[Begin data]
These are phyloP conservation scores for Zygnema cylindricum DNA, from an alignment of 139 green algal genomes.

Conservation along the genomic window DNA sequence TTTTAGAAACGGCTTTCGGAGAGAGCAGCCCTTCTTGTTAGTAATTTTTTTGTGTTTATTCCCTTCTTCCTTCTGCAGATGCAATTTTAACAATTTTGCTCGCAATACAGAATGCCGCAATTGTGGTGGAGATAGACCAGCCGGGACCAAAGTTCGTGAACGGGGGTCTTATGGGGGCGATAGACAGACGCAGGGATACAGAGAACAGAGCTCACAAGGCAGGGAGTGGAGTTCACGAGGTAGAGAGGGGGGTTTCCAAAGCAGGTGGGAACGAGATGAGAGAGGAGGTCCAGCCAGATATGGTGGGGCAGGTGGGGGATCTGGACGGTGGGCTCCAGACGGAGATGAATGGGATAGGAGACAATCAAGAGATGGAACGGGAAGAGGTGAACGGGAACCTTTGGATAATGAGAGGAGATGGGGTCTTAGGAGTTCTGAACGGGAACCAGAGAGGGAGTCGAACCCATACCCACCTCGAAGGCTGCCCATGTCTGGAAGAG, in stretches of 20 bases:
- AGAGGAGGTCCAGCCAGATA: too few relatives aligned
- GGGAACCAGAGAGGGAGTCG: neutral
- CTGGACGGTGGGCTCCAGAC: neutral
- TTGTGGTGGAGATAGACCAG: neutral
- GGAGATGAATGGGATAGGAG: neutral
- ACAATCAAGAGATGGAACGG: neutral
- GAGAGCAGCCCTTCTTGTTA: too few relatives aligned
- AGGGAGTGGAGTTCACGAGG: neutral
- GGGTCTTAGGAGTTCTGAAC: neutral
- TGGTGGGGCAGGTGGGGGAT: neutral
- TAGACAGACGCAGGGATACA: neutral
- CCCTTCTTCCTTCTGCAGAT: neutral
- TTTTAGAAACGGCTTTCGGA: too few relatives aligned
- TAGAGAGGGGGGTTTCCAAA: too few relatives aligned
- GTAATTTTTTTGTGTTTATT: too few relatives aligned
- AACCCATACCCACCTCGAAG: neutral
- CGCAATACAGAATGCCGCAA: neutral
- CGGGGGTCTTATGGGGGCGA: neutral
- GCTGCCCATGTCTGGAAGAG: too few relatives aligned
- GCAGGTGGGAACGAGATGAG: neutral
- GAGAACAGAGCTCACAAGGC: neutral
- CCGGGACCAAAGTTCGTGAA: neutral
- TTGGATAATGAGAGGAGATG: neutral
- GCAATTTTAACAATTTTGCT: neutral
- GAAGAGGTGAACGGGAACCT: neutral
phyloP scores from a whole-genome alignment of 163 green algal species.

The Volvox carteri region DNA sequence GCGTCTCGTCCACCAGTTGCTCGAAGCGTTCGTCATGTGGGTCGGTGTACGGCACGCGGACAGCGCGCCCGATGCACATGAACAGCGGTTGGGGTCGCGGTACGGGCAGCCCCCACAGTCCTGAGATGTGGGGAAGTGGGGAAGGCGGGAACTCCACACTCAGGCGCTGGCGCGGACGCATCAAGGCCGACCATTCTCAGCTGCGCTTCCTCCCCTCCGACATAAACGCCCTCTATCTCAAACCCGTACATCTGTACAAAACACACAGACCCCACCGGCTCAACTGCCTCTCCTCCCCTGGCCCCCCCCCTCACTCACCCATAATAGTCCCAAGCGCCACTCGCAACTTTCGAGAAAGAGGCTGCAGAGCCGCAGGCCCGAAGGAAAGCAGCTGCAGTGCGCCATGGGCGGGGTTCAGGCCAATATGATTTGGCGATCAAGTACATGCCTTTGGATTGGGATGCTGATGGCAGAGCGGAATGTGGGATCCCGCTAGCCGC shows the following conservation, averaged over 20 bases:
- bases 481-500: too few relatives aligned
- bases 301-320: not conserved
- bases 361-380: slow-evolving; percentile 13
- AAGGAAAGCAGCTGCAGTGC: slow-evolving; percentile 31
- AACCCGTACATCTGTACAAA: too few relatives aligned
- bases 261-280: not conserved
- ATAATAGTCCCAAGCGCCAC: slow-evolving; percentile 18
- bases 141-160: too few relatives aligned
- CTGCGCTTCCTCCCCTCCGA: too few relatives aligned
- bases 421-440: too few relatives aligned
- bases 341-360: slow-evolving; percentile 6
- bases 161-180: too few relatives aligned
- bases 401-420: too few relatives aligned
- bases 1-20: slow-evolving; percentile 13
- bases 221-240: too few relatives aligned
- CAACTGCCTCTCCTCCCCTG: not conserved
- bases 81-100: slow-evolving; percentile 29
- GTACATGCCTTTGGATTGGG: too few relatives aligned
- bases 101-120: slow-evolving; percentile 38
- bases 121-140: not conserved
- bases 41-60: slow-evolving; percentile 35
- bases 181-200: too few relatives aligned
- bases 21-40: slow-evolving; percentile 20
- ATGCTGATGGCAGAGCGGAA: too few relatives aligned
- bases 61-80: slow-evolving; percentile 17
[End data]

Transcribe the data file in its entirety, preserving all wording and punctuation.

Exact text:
These are phyloP conservation scores for Zygnema cylindricum DNA, from an alignment of 139 green algal genomes.

Conservation along the genomic window DNA sequence TTTTAGAAACGGCTTTCGGAGAGAGCAGCCCTTCTTGTTAGTAATTTTTTTGTGTTTATTCCCTTCTTCCTTCTGCAGATGCAATTTTAACAATTTTGCTCGCAATACAGAATGCCGCAATTGTGGTGGAGATAGACCAGCCGGGACCAAAGTTCGTGAACGGGGGTCTTATGGGGGCGATAGACAGACGCAGGGATACAGAGAACAGAGCTCACAAGGCAGGGAGTGGAGTTCACGAGGTAGAGAGGGGGGTTTCCAAAGCAGGTGGGAACGAGATGAGAGAGGAGGTCCAGCCAGATATGGTGGGGCAGGTGGGGGATCTGGACGGTGGGCTCCAGACGGAGATGAATGGGATAGGAGACAATCAAGAGATGGAACGGGAAGAGGTGAACGGGAACCTTTGGATAATGAGAGGAGATGGGGTCTTAGGAGTTCTGAACGGGAACCAGAGAGGGAGTCGAACCCATACCCACCTCGAAGGCTGCCCATGTCTGGAAGAG, in stretches of 20 bases:
- AGAGGAGGTCCAGCCAGATA: too few relatives aligned
- GGGAACCAGAGAGGGAGTCG: neutral
- CTGGACGGTGGGCTCCAGAC: neutral
- TTGTGGTGGAGATAGACCAG: neutral
- GGAGATGAATGGGATAGGAG: neutral
- ACAATCAAGAGATGGAACGG: neutral
- GAGAGCAGCCCTTCTTGTTA: too few relatives aligned
- AGGGAGTGGAGTTCACGAGG: neutral
- GGGTCTTAGGAGTTCTGAAC: neutral
- TGGTGGGGCAGGTGGGGGAT: neutral
- TAGACAGACGCAGGGATACA: neutral
- CCCTTCTTCCTTCTGCAGAT: neutral
- TTTTAGAAACGGCTTTCGGA: too few relatives aligned
- TAGAGAGGGGGGTTTCCAAA: too few relatives aligned
- GTAATTTTTTTGTGTTTATT: too few relatives aligned
- AACCCATACCCACCTCGAAG: neutral
- CGCAATACAGAATGCCGCAA: neutral
- CGGGGGTCTTATGGGGGCGA: neutral
- GCTGCCCATGTCTGGAAGAG: too few relatives aligned
- GCAGGTGGGAACGAGATGAG: neutral
- GAGAACAGAGCTCACAAGGC: neutral
- CCGGGACCAAAGTTCGTGAA: neutral
- TTGGATAATGAGAGGAGATG: neutral
- GCAATTTTAACAATTTTGCT: neutral
- GAAGAGGTGAACGGGAACCT: neutral
phyloP scores from a whole-genome alignment of 163 green algal species.

The Volvox carteri region DNA sequence GCGTCTCGTCCACCAGTTGCTCGAAGCGTTCGTCATGTGGGTCGGTGTACGGCACGCGGACAGCGCGCCCGATGCACATGAACAGCGGTTGGGGTCGCGGTACGGGCAGCCCCCACAGTCCTGAGATGTGGGGAAGTGGGGAAGGCGGGAACTCCACACTCAGGCGCTGGCGCGGACGCATCAAGGCCGACCATTCTCAGCTGCGCTTCCTCCCCTCCGACATAAACGCCCTCTATCTCAAACCCGTACATCTGTACAAAACACACAGACCCCACCGGCTCAACTGCCTCTCCTCCCCTGGCCCCCCCCCTCACTCACCCATAATAGTCCCAAGCGCCACTCGCAACTTTCGAGAAAGAGGCTGCAGAGCCGCAGGCCCGAAGGAAAGCAGCTGCAGTGCGCCATGGGCGGGGTTCAGGCCAATATGATTTGGCGATCAAGTACATGCCTTTGGATTGGGATGCTGATGGCAGAGCGGAATGTGGGATCCCGCTAGCCGC shows the following conservation, averaged over 20 bases:
- bases 481-500: too few relatives aligned
- bases 301-320: not conserved
- bases 361-380: slow-evolving; percentile 13
- AAGGAAAGCAGCTGCAGTGC: slow-evolving; percentile 31
- AACCCGTACATCTGTACAAA: too few relatives aligned
- bases 261-280: not conserved
- ATAATAGTCCCAAGCGCCAC: slow-evolving; percentile 18
- bases 141-160: too few relatives aligned
- CTGCGCTTCCTCCCCTCCGA: too few relatives aligned
- bases 421-440: too few relatives aligned
- bases 341-360: slow-evolving; percentile 6
- bases 161-180: too few relatives aligned
- bases 401-420: too few relatives aligned
- bases 1-20: slow-evolving; percentile 13
- bases 221-240: too few relatives aligned
- CAACTGCCTCTCCTCCCCTG: not conserved
- bases 81-100: slow-evolving; percentile 29
- GTACATGCCTTTGGATTGGG: too few relatives aligned
- bases 101-120: slow-evolving; percentile 38
- bases 121-140: not conserved
- bases 41-60: slow-evolving; percentile 35
- bases 181-200: too few relatives aligned
- bases 21-40: slow-evolving; percentile 20
- ATGCTGATGGCAGAGCGGAA: too few relatives aligned
- bases 61-80: slow-evolving; percentile 17